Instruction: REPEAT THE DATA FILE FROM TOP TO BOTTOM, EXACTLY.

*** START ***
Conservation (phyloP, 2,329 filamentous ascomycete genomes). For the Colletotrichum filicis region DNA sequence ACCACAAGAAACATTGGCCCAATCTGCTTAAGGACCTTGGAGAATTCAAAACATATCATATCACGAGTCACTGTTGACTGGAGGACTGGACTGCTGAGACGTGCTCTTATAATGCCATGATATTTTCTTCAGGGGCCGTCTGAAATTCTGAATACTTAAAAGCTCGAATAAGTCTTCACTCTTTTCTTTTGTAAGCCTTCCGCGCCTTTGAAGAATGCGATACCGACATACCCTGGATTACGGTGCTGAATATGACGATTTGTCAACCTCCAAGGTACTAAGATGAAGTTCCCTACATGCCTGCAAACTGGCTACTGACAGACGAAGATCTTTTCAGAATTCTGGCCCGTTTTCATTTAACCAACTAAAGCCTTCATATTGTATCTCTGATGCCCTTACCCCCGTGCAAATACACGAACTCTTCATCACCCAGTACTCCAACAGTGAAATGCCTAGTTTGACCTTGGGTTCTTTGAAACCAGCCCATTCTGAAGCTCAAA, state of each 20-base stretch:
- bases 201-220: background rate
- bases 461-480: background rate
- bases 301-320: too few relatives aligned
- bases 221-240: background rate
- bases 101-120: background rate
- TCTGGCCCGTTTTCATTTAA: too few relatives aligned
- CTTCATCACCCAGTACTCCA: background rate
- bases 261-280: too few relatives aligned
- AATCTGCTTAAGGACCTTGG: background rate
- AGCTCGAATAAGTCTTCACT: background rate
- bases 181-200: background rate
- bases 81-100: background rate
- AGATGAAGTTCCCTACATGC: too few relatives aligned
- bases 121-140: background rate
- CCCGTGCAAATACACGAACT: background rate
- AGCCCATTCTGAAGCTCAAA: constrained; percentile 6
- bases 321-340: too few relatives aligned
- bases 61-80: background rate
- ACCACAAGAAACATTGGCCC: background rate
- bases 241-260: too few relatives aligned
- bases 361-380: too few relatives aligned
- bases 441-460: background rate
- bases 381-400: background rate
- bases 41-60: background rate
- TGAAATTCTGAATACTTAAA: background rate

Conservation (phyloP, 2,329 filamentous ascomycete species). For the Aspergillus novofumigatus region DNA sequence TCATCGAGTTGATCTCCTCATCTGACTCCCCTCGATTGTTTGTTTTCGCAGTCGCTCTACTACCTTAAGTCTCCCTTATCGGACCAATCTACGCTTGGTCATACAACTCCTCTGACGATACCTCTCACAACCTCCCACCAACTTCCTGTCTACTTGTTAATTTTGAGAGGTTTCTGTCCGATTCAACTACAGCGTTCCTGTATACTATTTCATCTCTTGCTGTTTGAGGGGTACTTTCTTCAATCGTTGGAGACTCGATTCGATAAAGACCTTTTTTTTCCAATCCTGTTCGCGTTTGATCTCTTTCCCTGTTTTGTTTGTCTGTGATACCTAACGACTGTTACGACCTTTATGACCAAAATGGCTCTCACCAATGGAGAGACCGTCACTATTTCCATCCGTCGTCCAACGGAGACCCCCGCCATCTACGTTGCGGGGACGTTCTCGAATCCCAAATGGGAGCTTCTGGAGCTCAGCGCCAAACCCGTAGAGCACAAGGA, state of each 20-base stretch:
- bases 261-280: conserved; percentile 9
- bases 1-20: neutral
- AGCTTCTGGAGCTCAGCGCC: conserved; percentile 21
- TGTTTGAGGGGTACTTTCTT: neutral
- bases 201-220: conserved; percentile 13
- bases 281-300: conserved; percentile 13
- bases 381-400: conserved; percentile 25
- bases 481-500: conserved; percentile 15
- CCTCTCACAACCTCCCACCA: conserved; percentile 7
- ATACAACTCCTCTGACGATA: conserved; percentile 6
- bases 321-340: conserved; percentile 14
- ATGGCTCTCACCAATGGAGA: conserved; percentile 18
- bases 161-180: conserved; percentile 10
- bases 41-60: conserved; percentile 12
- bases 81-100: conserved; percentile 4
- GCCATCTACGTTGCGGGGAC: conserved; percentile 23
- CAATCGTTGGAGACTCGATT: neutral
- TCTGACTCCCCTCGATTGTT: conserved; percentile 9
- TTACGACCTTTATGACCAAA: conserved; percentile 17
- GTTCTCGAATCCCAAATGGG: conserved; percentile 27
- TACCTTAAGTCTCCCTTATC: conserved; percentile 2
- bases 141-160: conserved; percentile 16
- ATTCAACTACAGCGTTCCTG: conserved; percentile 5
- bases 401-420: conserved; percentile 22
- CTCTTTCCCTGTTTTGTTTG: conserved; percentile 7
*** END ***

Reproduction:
Conservation (phyloP, 2,329 filamentous ascomycete genomes). For the Colletotrichum filicis region DNA sequence ACCACAAGAAACATTGGCCCAATCTGCTTAAGGACCTTGGAGAATTCAAAACATATCATATCACGAGTCACTGTTGACTGGAGGACTGGACTGCTGAGACGTGCTCTTATAATGCCATGATATTTTCTTCAGGGGCCGTCTGAAATTCTGAATACTTAAAAGCTCGAATAAGTCTTCACTCTTTTCTTTTGTAAGCCTTCCGCGCCTTTGAAGAATGCGATACCGACATACCCTGGATTACGGTGCTGAATATGACGATTTGTCAACCTCCAAGGTACTAAGATGAAGTTCCCTACATGCCTGCAAACTGGCTACTGACAGACGAAGATCTTTTCAGAATTCTGGCCCGTTTTCATTTAACCAACTAAAGCCTTCATATTGTATCTCTGATGCCCTTACCCCCGTGCAAATACACGAACTCTTCATCACCCAGTACTCCAACAGTGAAATGCCTAGTTTGACCTTGGGTTCTTTGAAACCAGCCCATTCTGAAGCTCAAA, state of each 20-base stretch:
- bases 201-220: background rate
- bases 461-480: background rate
- bases 301-320: too few relatives aligned
- bases 221-240: background rate
- bases 101-120: background rate
- TCTGGCCCGTTTTCATTTAA: too few relatives aligned
- CTTCATCACCCAGTACTCCA: background rate
- bases 261-280: too few relatives aligned
- AATCTGCTTAAGGACCTTGG: background rate
- AGCTCGAATAAGTCTTCACT: background rate
- bases 181-200: background rate
- bases 81-100: background rate
- AGATGAAGTTCCCTACATGC: too few relatives aligned
- bases 121-140: background rate
- CCCGTGCAAATACACGAACT: background rate
- AGCCCATTCTGAAGCTCAAA: constrained; percentile 6
- bases 321-340: too few relatives aligned
- bases 61-80: background rate
- ACCACAAGAAACATTGGCCC: background rate
- bases 241-260: too few relatives aligned
- bases 361-380: too few relatives aligned
- bases 441-460: background rate
- bases 381-400: background rate
- bases 41-60: background rate
- TGAAATTCTGAATACTTAAA: background rate

Conservation (phyloP, 2,329 filamentous ascomycete species). For the Aspergillus novofumigatus region DNA sequence TCATCGAGTTGATCTCCTCATCTGACTCCCCTCGATTGTTTGTTTTCGCAGTCGCTCTACTACCTTAAGTCTCCCTTATCGGACCAATCTACGCTTGGTCATACAACTCCTCTGACGATACCTCTCACAACCTCCCACCAACTTCCTGTCTACTTGTTAATTTTGAGAGGTTTCTGTCCGATTCAACTACAGCGTTCCTGTATACTATTTCATCTCTTGCTGTTTGAGGGGTACTTTCTTCAATCGTTGGAGACTCGATTCGATAAAGACCTTTTTTTTCCAATCCTGTTCGCGTTTGATCTCTTTCCCTGTTTTGTTTGTCTGTGATACCTAACGACTGTTACGACCTTTATGACCAAAATGGCTCTCACCAATGGAGAGACCGTCACTATTTCCATCCGTCGTCCAACGGAGACCCCCGCCATCTACGTTGCGGGGACGTTCTCGAATCCCAAATGGGAGCTTCTGGAGCTCAGCGCCAAACCCGTAGAGCACAAGGA, state of each 20-base stretch:
- bases 261-280: conserved; percentile 9
- bases 1-20: neutral
- AGCTTCTGGAGCTCAGCGCC: conserved; percentile 21
- TGTTTGAGGGGTACTTTCTT: neutral
- bases 201-220: conserved; percentile 13
- bases 281-300: conserved; percentile 13
- bases 381-400: conserved; percentile 25
- bases 481-500: conserved; percentile 15
- CCTCTCACAACCTCCCACCA: conserved; percentile 7
- ATACAACTCCTCTGACGATA: conserved; percentile 6
- bases 321-340: conserved; percentile 14
- ATGGCTCTCACCAATGGAGA: conserved; percentile 18
- bases 161-180: conserved; percentile 10
- bases 41-60: conserved; percentile 12
- bases 81-100: conserved; percentile 4
- GCCATCTACGTTGCGGGGAC: conserved; percentile 23
- CAATCGTTGGAGACTCGATT: neutral
- TCTGACTCCCCTCGATTGTT: conserved; percentile 9
- TTACGACCTTTATGACCAAA: conserved; percentile 17
- GTTCTCGAATCCCAAATGGG: conserved; percentile 27
- TACCTTAAGTCTCCCTTATC: conserved; percentile 2
- bases 141-160: conserved; percentile 16
- ATTCAACTACAGCGTTCCTG: conserved; percentile 5
- bases 401-420: conserved; percentile 22
- CTCTTTCCCTGTTTTGTTTG: conserved; percentile 7